Sweden’s financial supervisory authority Finansinspektionen announced on Wednesday that it has issued an administrative fine worth 300 million Swedish crowns ($36 million) against Nasdaq Clearing due to “serious deficiencies” in its operations following the prominent Norwegian speculator Einar Aas default in 2018.
According to the financial watchdog, the move follows an inquiry into the faulty bet that Aas made on the differential between Nordic and German power prices.
The tremendous loss forced Nasdaq’s clearing house to sell positions and withdraw capital from the default fund containing the contributions of all clearing members.
“The requirements the firm placed on the clearing members’ financial and operational capacity were insufficient,” the financial watchdog said.
The default became massive that it left a 114 million euro ($139 million) hole in the stability fund of the Nasdaq Commodities exchange.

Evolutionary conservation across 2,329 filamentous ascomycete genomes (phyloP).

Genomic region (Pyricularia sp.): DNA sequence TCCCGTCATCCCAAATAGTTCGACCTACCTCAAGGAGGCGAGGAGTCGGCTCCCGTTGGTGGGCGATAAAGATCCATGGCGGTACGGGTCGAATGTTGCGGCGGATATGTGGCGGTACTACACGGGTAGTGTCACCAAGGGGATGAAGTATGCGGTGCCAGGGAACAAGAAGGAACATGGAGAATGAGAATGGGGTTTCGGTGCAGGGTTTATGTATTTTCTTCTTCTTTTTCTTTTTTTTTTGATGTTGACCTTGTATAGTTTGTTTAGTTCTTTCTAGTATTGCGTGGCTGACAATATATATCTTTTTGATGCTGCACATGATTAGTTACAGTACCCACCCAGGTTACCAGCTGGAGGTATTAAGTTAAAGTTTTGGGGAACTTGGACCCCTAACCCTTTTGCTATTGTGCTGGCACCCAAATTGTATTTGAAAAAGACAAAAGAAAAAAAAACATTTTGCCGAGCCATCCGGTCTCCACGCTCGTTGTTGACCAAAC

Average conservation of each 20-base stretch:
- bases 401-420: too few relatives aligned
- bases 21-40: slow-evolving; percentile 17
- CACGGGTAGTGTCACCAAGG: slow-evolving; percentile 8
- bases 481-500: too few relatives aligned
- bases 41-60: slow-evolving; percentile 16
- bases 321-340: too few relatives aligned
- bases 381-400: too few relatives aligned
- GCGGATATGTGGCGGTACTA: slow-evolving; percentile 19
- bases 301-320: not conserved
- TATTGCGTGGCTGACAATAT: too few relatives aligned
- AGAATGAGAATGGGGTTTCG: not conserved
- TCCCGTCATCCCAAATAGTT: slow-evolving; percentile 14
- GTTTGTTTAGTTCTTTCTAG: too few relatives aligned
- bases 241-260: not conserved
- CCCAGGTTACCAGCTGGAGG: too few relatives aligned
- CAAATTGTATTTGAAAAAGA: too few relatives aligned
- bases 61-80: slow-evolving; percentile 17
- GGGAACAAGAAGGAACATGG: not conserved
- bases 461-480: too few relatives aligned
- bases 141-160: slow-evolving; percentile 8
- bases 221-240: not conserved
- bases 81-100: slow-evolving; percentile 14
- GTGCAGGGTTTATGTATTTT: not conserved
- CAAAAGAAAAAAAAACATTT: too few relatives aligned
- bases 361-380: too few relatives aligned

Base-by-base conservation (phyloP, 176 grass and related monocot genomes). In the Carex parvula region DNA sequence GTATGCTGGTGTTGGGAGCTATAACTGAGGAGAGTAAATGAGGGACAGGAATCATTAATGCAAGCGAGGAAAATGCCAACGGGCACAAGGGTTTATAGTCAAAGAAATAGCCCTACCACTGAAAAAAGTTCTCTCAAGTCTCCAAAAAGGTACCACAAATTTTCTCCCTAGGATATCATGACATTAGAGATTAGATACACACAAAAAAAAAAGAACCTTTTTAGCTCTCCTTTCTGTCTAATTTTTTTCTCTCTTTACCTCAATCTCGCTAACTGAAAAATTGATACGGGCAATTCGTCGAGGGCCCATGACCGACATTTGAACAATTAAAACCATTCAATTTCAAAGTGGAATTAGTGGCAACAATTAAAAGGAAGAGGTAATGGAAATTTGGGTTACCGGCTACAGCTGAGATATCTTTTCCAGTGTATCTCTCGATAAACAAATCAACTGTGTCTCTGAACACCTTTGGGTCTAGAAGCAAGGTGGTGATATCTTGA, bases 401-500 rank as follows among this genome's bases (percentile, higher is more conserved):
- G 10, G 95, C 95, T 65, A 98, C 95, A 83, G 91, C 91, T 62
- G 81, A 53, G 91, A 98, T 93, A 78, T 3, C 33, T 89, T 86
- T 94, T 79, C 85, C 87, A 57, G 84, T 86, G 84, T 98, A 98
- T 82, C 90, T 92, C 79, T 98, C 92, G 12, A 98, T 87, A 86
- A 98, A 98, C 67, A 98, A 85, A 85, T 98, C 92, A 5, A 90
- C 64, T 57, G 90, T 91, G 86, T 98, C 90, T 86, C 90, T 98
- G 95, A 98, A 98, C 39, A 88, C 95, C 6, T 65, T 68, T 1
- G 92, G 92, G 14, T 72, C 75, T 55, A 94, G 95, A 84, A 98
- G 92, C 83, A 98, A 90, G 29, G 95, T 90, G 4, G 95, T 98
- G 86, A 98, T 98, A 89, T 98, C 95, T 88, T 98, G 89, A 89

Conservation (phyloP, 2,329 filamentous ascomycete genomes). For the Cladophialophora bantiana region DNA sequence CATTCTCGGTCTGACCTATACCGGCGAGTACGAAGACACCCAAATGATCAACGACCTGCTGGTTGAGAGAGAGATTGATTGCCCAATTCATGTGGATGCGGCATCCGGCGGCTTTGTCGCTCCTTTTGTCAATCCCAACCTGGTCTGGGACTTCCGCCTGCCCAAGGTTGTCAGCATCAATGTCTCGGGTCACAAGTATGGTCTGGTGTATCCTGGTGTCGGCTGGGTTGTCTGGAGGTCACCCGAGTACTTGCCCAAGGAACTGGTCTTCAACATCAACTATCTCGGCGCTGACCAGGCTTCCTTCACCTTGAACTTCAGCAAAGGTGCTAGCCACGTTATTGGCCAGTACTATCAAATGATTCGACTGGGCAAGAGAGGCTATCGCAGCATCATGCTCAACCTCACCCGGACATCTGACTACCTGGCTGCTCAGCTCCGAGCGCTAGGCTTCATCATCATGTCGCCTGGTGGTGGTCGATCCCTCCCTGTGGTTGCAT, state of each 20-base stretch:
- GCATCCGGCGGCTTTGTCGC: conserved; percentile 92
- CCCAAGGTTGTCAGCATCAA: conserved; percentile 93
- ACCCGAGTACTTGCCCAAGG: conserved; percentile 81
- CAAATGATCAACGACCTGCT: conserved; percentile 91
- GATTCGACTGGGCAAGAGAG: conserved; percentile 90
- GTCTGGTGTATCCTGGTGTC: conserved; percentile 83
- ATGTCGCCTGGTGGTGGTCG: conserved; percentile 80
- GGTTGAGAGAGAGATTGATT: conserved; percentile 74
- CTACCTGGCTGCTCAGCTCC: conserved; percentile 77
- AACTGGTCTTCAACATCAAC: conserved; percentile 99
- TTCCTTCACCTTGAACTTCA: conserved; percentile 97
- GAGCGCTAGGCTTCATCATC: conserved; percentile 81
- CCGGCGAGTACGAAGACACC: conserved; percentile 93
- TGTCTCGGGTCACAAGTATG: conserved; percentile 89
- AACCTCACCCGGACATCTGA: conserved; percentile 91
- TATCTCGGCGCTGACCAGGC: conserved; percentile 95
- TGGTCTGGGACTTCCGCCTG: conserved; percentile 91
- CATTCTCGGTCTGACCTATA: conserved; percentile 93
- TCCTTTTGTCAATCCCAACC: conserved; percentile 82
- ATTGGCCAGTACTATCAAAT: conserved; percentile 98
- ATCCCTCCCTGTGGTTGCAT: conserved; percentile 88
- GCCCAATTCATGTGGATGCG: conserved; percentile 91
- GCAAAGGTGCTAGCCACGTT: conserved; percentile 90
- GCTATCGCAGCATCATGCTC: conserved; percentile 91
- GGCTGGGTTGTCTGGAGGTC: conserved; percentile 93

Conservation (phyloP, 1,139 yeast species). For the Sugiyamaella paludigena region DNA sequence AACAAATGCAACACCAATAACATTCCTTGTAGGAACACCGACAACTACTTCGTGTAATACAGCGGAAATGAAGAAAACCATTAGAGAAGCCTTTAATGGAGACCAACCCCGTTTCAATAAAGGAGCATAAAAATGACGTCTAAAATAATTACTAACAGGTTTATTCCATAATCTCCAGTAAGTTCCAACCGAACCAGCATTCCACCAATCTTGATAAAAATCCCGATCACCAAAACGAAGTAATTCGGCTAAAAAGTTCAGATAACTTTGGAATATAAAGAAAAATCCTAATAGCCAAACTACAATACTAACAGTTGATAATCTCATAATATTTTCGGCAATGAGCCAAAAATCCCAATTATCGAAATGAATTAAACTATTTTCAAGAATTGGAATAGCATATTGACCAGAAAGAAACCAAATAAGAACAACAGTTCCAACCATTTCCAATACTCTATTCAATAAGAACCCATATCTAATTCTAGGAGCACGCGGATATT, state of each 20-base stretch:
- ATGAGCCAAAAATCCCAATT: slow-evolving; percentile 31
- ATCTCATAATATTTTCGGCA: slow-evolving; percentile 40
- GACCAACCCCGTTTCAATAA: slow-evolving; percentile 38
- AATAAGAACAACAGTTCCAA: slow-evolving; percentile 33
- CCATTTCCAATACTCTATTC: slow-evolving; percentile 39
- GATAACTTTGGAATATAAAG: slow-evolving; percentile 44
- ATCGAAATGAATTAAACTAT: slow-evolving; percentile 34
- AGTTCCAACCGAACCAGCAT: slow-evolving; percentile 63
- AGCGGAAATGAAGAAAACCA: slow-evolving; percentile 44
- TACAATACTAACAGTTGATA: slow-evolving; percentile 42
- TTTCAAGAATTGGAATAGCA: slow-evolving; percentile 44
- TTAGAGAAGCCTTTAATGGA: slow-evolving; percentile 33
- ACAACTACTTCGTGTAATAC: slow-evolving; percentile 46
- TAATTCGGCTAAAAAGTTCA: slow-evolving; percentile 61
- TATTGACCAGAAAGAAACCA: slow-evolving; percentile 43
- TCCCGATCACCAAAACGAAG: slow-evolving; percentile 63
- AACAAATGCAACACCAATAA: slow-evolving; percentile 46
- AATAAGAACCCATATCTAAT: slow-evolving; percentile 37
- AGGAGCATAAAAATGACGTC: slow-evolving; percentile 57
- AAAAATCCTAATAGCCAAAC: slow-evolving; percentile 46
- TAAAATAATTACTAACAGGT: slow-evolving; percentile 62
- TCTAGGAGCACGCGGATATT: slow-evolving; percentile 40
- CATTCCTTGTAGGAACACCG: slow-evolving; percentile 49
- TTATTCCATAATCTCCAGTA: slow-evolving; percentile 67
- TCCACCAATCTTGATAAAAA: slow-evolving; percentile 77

The Swedish regulator said that Nasdaq Clearing violated the EU regulations “which resulted in prohibited exposures to credit and market risks.”
“The breaches also resulted in unacceptable risks in Nasdaq Clearing’s operations, which could have had a very serious impact on the financial system,” it added in its report.
In a statement, Nasdaq said that it began implementing a comprehensive program to strengthen its operations immediately after the energy market incident that occurred in September 2018.
Nasdaq said that it would start thoroughly analyzing the Swedish regulator’s decision and “thereafter decide on any next steps”.
© Fourth Estate® — All Rights Reserved.
This material may not be published, broadcast, rewritten or redistributed.